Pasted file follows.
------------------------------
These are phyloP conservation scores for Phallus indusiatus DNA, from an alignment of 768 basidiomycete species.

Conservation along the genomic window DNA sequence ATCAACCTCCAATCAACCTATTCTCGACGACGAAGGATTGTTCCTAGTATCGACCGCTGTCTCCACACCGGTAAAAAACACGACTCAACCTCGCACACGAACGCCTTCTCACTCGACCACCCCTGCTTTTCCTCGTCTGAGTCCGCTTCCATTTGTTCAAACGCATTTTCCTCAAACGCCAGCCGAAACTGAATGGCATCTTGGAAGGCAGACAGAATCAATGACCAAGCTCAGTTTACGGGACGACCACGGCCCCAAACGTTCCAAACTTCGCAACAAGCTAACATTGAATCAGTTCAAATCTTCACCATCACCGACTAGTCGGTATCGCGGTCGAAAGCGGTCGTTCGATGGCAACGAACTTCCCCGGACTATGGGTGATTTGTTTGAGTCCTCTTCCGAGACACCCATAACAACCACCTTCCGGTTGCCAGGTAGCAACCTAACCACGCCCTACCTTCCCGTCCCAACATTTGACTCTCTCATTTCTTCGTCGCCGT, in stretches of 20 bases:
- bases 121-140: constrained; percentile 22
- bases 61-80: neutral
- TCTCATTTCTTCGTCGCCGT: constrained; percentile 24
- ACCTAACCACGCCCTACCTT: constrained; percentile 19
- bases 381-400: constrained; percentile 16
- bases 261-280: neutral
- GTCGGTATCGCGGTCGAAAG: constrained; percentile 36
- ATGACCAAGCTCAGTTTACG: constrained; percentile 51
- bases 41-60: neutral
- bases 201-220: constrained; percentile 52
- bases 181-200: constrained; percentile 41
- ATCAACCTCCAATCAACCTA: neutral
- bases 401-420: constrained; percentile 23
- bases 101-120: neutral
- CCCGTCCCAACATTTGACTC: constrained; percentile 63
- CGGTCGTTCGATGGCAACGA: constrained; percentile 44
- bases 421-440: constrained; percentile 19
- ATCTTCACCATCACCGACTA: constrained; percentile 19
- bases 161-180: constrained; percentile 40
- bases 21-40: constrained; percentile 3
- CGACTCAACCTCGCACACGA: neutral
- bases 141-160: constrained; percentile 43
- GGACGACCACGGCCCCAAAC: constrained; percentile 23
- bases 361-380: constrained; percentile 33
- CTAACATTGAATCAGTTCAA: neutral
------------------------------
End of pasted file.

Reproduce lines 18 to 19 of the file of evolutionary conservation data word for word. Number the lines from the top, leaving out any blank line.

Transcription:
- CGGTCGTTCGATGGCAACGA: constrained; percentile 44
- bases 421-440: constrained; percentile 19